“Brazil and China are regional powers that are emerging politically and have an unwritten alliance to obtain a revision of the rules of international governance. They open a space for participation in the decision-making process in 21st century institutions,” stated Brazil-China Business Council (CBBC) President Sérgio Amaral in an exclusive interview with Diálogo Chino.
Formerly the Brazilian Minister of Development, Industry and Foreign Trade, Secretary of Social Communication, and spokesman for the Brazilian president, Sérgio Amaral is a career diplomat and has also served as Brazil’s ambassador to the United Kingdom and France.
Diálogo Chino: What is China’s interest in Latin America?
Sérgio Amaral: The supply of inputs, raw materials, commodities. Since 2007, the Chinese have looked to Brazil for iron ore, soybeans, and oil, and this interest has gradually widened.
DC: To which areas?
SA: Between 2007 and 2012, they announced investments on the order of approximately US$ 60 billion in Brazil; not all of these investments actually came to pass but at least US$ 30 billion are effectively being carried out. Brazil-China trade in the ten-year period ending in 2012 has grown about 15 times. It grew from US$ 3 or US$ 4 billion to US$ 70 billion last year.
DC: With the drop in Chinese growth, won’t this relationship suffer?
SA: Chinese growth fell in a predictable and orderly manner to the level they had announced. The 12th Chinese five-year plan already stated that they would begin to slow down and adjust their economic plan, to depend more on their domestic trade and rely less on exports, to develop their own technology, and stimulate domestic consumption. And this is what happened.
DC: Is China is only trying to supply its domestic market?
SA: No, they are looking at the Brazilian consumer market, with cars, for instance. They invest in infrastructure. Argentina and the countries along the Pacific coast of South America have also received important investments in the area of infrastructure, in mining. China is not just expanding its economic presence, it is diversifying.
DC: Will this relationship continue or is it temporary?
SA: The relationship with China is increasingly important, since it has a huge economic base and is sustainable. The two economies complement each other greatly. There is harmony in their vision of the 21st century world.
DC: Today, is China Brazil’s political partner?
SA: Brazil and China are regional powers that are emerging politically and have an unwritten alliance to obtain a revision of the rules of international governance. They open a space for participation in the decision-making process in 21st century institutions.
DC: Did China replace the United States?
SA: No, I think China may not replace the United States as a global economic superpower. In my view, we are heading into a new world, a reorganized world that may possibly have two powers, which are two large economies, which are also politically important powers.
DC: With China becoming the major funder in Latin American countries, won’t the governments here be in the hands of the Chinese?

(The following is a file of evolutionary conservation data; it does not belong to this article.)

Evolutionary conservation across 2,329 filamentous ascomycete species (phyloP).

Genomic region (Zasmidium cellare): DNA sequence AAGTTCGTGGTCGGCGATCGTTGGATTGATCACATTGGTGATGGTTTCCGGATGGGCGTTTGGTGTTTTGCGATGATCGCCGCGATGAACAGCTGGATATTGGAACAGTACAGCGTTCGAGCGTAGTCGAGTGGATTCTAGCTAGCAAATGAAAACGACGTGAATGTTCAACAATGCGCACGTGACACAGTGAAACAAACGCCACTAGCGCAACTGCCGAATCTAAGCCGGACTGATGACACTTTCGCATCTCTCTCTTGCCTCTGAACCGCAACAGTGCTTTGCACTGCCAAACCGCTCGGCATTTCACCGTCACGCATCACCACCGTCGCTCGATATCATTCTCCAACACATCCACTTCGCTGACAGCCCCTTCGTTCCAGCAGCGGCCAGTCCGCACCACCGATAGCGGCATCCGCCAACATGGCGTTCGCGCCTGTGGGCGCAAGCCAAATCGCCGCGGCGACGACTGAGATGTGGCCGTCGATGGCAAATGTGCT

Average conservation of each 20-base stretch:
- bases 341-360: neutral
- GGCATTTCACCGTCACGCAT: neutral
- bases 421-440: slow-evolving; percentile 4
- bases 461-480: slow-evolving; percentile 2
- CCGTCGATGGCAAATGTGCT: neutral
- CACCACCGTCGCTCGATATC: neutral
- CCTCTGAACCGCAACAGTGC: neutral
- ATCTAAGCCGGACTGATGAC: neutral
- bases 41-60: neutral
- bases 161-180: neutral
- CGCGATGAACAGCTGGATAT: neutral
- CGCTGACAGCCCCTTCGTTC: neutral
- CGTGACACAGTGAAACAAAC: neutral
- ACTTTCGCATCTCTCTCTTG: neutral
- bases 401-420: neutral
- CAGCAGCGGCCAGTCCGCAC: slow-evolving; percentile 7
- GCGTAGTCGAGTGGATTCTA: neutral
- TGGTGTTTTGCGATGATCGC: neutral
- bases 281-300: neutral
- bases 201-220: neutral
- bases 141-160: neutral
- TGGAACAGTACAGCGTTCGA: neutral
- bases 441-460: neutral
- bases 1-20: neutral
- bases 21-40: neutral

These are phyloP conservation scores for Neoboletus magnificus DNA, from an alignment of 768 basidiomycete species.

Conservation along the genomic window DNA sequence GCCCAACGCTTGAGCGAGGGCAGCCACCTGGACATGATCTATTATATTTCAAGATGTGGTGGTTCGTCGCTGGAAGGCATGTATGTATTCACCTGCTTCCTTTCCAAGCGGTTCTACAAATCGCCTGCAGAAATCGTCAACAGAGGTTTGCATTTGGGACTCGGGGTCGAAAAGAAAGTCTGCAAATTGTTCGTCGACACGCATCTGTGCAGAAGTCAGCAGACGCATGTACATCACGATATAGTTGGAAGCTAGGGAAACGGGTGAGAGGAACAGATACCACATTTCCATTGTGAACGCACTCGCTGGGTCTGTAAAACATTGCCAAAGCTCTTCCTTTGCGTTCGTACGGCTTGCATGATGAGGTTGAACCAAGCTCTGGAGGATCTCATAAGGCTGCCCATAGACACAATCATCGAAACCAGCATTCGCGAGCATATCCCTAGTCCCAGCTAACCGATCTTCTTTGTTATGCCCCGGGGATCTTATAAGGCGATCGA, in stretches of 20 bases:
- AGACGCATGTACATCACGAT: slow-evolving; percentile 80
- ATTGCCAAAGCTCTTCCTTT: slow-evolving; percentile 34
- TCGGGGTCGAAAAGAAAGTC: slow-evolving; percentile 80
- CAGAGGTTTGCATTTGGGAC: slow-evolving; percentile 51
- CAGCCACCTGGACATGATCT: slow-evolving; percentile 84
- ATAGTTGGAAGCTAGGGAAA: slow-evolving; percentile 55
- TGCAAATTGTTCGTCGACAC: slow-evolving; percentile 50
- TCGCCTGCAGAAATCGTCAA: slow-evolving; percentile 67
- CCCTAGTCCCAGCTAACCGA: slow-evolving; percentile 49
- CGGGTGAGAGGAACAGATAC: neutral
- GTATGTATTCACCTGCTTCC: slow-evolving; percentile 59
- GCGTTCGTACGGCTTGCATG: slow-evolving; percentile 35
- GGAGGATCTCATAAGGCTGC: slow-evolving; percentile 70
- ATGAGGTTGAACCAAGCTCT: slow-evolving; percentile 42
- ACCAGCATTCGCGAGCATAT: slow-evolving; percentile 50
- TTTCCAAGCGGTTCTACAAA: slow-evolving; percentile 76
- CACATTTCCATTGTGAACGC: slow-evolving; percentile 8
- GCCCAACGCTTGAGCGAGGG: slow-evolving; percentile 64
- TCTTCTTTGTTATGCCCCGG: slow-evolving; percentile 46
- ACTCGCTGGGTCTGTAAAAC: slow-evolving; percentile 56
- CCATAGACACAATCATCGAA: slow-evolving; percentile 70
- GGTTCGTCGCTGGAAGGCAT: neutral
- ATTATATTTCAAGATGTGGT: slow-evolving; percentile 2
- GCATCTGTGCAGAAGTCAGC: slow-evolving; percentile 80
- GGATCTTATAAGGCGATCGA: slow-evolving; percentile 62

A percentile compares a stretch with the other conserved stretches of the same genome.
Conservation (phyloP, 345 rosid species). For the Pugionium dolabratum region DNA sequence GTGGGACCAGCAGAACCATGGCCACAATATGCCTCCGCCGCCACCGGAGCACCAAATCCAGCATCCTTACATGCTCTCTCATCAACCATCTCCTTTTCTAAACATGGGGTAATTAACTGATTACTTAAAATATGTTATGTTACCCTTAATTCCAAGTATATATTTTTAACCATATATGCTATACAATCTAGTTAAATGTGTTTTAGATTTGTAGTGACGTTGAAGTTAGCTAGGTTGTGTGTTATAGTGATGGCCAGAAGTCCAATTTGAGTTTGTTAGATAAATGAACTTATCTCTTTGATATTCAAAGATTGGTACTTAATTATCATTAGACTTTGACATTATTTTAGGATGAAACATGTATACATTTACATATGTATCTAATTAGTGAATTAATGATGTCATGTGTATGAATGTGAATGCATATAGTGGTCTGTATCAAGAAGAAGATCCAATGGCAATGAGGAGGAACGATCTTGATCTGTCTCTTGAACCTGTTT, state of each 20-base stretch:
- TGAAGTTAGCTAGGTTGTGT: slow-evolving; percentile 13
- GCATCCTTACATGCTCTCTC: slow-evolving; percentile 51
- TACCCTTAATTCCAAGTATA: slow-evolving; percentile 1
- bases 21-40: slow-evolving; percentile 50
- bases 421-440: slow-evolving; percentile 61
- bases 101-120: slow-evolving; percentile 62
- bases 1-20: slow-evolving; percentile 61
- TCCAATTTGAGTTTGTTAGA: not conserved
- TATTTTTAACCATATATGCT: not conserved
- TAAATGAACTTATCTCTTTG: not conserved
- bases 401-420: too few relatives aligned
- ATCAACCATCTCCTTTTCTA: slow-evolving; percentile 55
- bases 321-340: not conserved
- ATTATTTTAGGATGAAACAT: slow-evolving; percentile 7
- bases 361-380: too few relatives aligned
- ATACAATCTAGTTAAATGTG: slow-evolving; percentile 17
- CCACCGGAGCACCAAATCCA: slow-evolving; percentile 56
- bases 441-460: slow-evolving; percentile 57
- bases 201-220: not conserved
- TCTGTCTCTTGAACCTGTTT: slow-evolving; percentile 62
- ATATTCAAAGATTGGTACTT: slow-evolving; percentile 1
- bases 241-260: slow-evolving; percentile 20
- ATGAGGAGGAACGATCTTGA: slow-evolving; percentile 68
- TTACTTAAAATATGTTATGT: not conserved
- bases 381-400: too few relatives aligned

SA: In the case of Brazil, I don’t know if this is true. China announced significant investments in Brazil, but other than Petrobras, I don’t know of any major elements or significant participation in funding, either from the government or in Brazilian projects. I know of Petrobras.
DC: Could this relationship turn into dependence?
SA: It is very unlikely. First, because the Brazilian government is not willing to accept a dependent relationship with China. Second, because we have a great diversity of partners. We have a strong partner in the United States, we have a strong partner in Europe. China is another of these partners. And its trade with Brazil is more or less comparable to our trade with the United States and Europe. So, it may vary from year to year, but we do not have a dependent relationship with them, in fact not with any of the economic blocs.
DC: Does the BRICS bank replace any international financial institutions such as the IMF?
SA: No, I don’t think this is a possibility, not least of all because our participation in the IMF is much greater than in the BRICS bank. It presents an alternative that should be explored, not in terms of replacement, but as a complement, a financing tool for growing trade in the Southern countries.
DC: Brazil will have a route to the Pacific with the railroad crossing Brazil and Peru, linking the Atlantic and Pacific Oceans…
SA: I hope so. This railroad is planned, but it is not yet an actual project; it is a project that reflects a willingness on the part of Brazil and the Andean countries to have this outlet to the Pacific and to China as well. I think it would be good for Brazil to move closer to the most important region, or the most dynamic area in the 21st century, which is Asia.
DC: Studies show that there would be US$ 3 reduction per ton of grain exported to China.
SA: I don’t have this information. But transport represents 100% of the value of producing soybeans, so if we have such high logistics costs, we can suppose that this would reduce these costs.
DC: Many environmentalists criticize the way China has extracted minerals and petroleum in Latin America. Is China making the same mistakes it made in Africa?
SA: Not that I know of. I know that in the case of Africa, there were problems in different countries, social problems, environmental problems, but here among us, none that I know of. China doesn’t undertake direct productive exploration, or mining, or infrastructure construction. It can, in partnership with Brazilian companies, but I am not aware that the Chinese presence among us has caused any distortions or social or environmental conflicts as of this time.